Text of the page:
FTB 07-12-2018: Moisture Increase Brings Threat of Heavy Rainfall

Issue Date: 7/12/2018
Issue Time: 8:37 AM

A HIGH FLOOD THREAT IS FORECAST FOR PORTIONS OF THE SOUTHWEST SLOPE AND SAN JUAN MOUNTAINS TODAY, NAMELY THE 416 FIRE AND BURRO FIRE.
A HIGH FLOOD THREAT IS FORECAST FOR THE SPRING FIRE BURN AREA.
A MODERATE FLOOD THREAT IS FORECAST FOR OTHER AREA BURN SCARS, INCLUDING THE WEST FORK COMPLEX, CHATEAU FIRE, WESTON PASS, JUNKINS, HAYDEN PASS, LAKE CHRISTINE, AND WALDO CANYON.
A LOW FLOOD THREAT IS FORECAST FOR PORTIONS OF ALL 14 REGIONS.

Moisture has increased across the state, setting the stage for scattered showers and thunderstorms capable of heavy rainfall. As you can see in the surface plot below, dewpoints are generally in the 50s across lower elevations, with upper-30s/40s readings across higher elevations. These numbers are indicative of a moist atmosphere. Additionally, there is a surface low pressure centered just south of the Palmer Ridge. This center will shift slightly throughout the day in response to upper-level forcing, but the result will remain the same – it will pull moisture from the plains into eastern Colorado, with the deepest moisture near the CO/KS border.

Due to this increased moisture statewide, a few disturbances embedded in the mid-level flow, and plenty of daytime heating, scattered showers and thunderstorms are expected across all regions. Precipitable water values are in the 90th percentile for the date in this morning’s 12Z soundings from Denver and Grand Junction, highlighting just how primed the atmosphere is for thunderstorms capable of heavy rainfall. Recent/ongoing burn scars across the Southwest Slope, San Juan Mountains, Southeast Mountains, Central Mountains, and Southern Front Range are of particular concern today, with moderate-to-high flood threats being issued. Flash flooding, mud flows, and debris slides will all be threats for those areas. More information on rain rates and timing can be found in the zone-specific discussions below.

Today’s Flood Threat Map

For more information on today’s flood threat, see the map below (hover over threat areas for more details). For Zone-Specific forecasts, jump below the map.

Flood Threat Legend

Zone-Specific Forecasts

Urban Corridor, Palmer Ridge, Northeast Plains, Southeast Plains, and Raton Ridge:

Scattered showers/thunderstorms are expected today/tonight, with coverage peaking between 3 PM and 7 PM (in concert with peak daytime heat). The best moisture, relatively speaking, will be situated across two regions: near the CO/KS border where Great Plains moisture transport will be best, and south of Highway 50, where monsoonal moisture will be deepest. Westerly flow along the Urban Corridor will keep the lower-levels somewhat drier, reducing the risk of heavy rainfall in those areas somewhat. Every region will have an area of Low Flood Threat, due to the maximum rainfall rates possible:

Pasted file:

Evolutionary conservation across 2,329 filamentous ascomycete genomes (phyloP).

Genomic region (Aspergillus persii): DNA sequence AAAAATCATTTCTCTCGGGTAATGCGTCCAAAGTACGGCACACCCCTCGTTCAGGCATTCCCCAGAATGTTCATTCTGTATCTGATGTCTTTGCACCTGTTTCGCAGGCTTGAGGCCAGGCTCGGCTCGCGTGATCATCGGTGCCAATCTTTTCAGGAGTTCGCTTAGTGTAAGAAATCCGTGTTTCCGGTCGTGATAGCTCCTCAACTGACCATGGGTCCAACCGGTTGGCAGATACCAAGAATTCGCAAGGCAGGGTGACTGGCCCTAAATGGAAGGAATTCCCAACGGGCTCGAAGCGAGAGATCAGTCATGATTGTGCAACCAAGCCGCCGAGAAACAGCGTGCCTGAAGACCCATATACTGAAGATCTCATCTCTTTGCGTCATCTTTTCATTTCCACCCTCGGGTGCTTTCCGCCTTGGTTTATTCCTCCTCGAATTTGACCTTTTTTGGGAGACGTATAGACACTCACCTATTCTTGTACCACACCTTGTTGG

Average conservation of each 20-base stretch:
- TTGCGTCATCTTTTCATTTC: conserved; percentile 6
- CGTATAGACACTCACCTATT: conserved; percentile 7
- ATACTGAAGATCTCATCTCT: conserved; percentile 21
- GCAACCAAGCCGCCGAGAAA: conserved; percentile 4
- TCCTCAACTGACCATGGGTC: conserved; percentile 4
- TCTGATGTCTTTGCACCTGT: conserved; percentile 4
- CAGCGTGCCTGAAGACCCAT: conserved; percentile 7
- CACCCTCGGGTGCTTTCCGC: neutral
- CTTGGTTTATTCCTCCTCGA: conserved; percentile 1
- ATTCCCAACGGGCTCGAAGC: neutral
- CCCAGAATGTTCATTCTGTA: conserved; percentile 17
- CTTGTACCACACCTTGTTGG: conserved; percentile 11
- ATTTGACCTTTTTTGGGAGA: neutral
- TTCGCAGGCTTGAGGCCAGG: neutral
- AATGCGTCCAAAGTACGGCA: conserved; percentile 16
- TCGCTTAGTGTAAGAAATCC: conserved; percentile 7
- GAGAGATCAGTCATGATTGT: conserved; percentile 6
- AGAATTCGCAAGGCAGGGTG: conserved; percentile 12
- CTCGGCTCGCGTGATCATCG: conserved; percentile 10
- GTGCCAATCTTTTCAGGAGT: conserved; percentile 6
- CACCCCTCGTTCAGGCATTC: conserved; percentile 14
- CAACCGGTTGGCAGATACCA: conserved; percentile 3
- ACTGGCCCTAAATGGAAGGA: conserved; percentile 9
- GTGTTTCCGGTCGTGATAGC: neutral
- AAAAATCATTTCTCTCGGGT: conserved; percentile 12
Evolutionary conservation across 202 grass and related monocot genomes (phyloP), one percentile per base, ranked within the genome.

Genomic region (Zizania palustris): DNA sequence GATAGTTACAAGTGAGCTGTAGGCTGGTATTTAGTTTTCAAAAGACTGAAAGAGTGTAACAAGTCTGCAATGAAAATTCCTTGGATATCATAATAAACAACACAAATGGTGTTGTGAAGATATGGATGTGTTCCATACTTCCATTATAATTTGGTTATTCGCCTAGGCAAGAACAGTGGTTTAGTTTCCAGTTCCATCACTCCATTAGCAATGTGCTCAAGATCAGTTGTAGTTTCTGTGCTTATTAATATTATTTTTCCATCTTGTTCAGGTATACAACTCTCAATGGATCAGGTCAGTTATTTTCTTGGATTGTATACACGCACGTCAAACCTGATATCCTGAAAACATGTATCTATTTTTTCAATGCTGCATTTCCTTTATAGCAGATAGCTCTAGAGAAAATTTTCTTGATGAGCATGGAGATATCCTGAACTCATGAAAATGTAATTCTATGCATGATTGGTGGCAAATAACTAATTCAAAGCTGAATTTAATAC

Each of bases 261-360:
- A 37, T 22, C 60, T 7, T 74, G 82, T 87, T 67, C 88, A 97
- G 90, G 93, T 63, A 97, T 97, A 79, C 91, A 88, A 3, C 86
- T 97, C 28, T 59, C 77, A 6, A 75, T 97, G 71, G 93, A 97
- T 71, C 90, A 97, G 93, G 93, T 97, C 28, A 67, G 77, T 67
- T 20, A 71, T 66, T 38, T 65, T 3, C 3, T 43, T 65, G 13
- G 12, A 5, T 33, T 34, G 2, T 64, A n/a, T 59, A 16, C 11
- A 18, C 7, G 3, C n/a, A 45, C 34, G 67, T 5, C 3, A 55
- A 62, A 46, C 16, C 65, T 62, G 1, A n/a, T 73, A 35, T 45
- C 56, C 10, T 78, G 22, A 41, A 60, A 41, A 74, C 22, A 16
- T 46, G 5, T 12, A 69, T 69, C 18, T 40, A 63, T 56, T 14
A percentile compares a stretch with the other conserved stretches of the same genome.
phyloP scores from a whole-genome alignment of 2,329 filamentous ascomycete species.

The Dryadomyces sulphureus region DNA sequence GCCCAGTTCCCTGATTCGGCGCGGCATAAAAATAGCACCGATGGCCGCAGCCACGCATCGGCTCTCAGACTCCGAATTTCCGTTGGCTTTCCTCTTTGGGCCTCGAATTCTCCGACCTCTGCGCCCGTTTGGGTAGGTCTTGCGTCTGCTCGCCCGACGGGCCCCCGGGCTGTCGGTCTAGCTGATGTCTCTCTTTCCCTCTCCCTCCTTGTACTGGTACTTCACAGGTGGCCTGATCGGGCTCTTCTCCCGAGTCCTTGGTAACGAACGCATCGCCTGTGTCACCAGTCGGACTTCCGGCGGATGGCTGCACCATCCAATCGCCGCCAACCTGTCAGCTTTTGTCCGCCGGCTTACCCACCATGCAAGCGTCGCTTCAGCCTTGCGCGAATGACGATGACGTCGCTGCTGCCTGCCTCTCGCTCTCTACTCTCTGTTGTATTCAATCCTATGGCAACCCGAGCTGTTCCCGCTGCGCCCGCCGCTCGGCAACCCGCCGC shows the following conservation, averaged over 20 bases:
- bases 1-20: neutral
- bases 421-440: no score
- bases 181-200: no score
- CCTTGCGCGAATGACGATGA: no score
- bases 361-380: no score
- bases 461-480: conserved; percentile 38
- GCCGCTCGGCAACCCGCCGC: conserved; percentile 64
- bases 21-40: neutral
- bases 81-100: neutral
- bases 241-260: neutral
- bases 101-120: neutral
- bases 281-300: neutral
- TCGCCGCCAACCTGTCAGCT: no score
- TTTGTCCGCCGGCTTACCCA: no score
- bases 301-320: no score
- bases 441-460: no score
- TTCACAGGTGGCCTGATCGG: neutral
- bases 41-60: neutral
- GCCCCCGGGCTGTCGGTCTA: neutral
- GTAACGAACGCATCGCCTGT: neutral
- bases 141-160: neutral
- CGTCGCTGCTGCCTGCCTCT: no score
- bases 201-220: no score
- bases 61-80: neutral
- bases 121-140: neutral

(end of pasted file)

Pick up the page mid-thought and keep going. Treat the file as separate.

Urban Corridor and Palmer Ridge: 0.8-1.2 inches/hour
Northeast Plains: 1.5-2.0 inches/hour
Southeast Plains and Raton Ridge: 1.2-1.6 inches/hour

Timing: 1 PM – Midnight, with a few lingering showers/thunderstorms across the eastern plains into the early morning hours

Northern Mountains, Northwest Slope, Front Range, Central Mountains, Grand Valley, San Juan Mountains, Southwest Slope, Southeast Mountains, and San Luis Valley:

Scattered-to-widespread showers and thunderstorms are expected beginning late this morning, peaking during the late afternoon/early evening hours, and diminishing after sunset, with a few lingering until around Midnight over the higher terrain of the Southwest Slope and San Juan Mountains. Due to the depth of moisture available, precipitation will reach the surface more efficiently than previous days, increasing the risk of heavy rainfall. Thus, the issuance of multiple high and moderate flood threats for area burn scars, and a widespread low flood threat. Maximum rain rates are as follows:

Northwest Slope: 0.4-0.8 inches/hour
Northern Mountains, Grand Valley, and Central Mountains: 0.8-1.2 inches/hour
Front Range: 0.6-1.2 inches/hour
Southeast Mountains, Southwest Slope, and San Juan Mountains: 1.0-1.5 inches/hour
San Luis Valley: 0.5-1.0 inches/hour

Timing: 11 AM – 9 PM, with a few lingering showers/thunderstorms over the higher terrain of the San Juan Mountains and Southwest Slope until around Midnight.